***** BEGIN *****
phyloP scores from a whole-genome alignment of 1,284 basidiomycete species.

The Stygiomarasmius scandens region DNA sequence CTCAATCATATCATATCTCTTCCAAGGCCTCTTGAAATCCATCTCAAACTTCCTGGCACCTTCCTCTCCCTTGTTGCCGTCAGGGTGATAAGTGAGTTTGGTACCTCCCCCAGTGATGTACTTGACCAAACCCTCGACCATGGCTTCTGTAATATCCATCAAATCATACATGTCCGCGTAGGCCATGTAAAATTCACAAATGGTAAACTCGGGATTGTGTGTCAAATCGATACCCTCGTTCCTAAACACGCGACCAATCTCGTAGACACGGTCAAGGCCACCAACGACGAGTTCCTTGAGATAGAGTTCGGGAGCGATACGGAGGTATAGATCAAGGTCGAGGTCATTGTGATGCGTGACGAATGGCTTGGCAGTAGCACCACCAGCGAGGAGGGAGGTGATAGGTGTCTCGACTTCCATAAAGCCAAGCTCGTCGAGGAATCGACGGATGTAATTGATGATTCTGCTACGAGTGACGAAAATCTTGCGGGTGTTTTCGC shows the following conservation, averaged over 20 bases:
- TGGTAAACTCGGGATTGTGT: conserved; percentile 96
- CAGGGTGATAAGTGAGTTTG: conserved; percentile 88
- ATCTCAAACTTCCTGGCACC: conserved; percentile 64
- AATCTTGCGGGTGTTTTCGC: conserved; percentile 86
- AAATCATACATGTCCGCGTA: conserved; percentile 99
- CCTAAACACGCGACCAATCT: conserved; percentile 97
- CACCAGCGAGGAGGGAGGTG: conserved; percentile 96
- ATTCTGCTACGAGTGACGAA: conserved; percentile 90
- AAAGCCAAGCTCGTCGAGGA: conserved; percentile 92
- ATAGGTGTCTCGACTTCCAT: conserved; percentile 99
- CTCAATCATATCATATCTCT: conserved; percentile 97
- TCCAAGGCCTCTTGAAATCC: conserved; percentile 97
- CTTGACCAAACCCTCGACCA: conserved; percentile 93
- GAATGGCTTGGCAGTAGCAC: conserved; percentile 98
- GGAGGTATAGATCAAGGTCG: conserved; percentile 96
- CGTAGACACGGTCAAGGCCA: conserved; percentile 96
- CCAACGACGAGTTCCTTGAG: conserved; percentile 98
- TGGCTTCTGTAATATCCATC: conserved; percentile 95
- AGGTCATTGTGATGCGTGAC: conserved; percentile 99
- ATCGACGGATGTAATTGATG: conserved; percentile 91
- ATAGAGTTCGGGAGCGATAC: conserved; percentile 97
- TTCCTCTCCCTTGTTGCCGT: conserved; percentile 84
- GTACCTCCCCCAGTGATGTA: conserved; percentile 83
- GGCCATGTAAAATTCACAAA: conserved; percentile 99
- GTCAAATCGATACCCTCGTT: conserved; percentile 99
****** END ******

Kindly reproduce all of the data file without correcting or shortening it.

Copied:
phyloP scores from a whole-genome alignment of 1,284 basidiomycete species.

The Stygiomarasmius scandens region DNA sequence CTCAATCATATCATATCTCTTCCAAGGCCTCTTGAAATCCATCTCAAACTTCCTGGCACCTTCCTCTCCCTTGTTGCCGTCAGGGTGATAAGTGAGTTTGGTACCTCCCCCAGTGATGTACTTGACCAAACCCTCGACCATGGCTTCTGTAATATCCATCAAATCATACATGTCCGCGTAGGCCATGTAAAATTCACAAATGGTAAACTCGGGATTGTGTGTCAAATCGATACCCTCGTTCCTAAACACGCGACCAATCTCGTAGACACGGTCAAGGCCACCAACGACGAGTTCCTTGAGATAGAGTTCGGGAGCGATACGGAGGTATAGATCAAGGTCGAGGTCATTGTGATGCGTGACGAATGGCTTGGCAGTAGCACCACCAGCGAGGAGGGAGGTGATAGGTGTCTCGACTTCCATAAAGCCAAGCTCGTCGAGGAATCGACGGATGTAATTGATGATTCTGCTACGAGTGACGAAAATCTTGCGGGTGTTTTCGC shows the following conservation, averaged over 20 bases:
- TGGTAAACTCGGGATTGTGT: conserved; percentile 96
- CAGGGTGATAAGTGAGTTTG: conserved; percentile 88
- ATCTCAAACTTCCTGGCACC: conserved; percentile 64
- AATCTTGCGGGTGTTTTCGC: conserved; percentile 86
- AAATCATACATGTCCGCGTA: conserved; percentile 99
- CCTAAACACGCGACCAATCT: conserved; percentile 97
- CACCAGCGAGGAGGGAGGTG: conserved; percentile 96
- ATTCTGCTACGAGTGACGAA: conserved; percentile 90
- AAAGCCAAGCTCGTCGAGGA: conserved; percentile 92
- ATAGGTGTCTCGACTTCCAT: conserved; percentile 99
- CTCAATCATATCATATCTCT: conserved; percentile 97
- TCCAAGGCCTCTTGAAATCC: conserved; percentile 97
- CTTGACCAAACCCTCGACCA: conserved; percentile 93
- GAATGGCTTGGCAGTAGCAC: conserved; percentile 98
- GGAGGTATAGATCAAGGTCG: conserved; percentile 96
- CGTAGACACGGTCAAGGCCA: conserved; percentile 96
- CCAACGACGAGTTCCTTGAG: conserved; percentile 98
- TGGCTTCTGTAATATCCATC: conserved; percentile 95
- AGGTCATTGTGATGCGTGAC: conserved; percentile 99
- ATCGACGGATGTAATTGATG: conserved; percentile 91
- ATAGAGTTCGGGAGCGATAC: conserved; percentile 97
- TTCCTCTCCCTTGTTGCCGT: conserved; percentile 84
- GTACCTCCCCCAGTGATGTA: conserved; percentile 83
- GGCCATGTAAAATTCACAAA: conserved; percentile 99
- GTCAAATCGATACCCTCGTT: conserved; percentile 99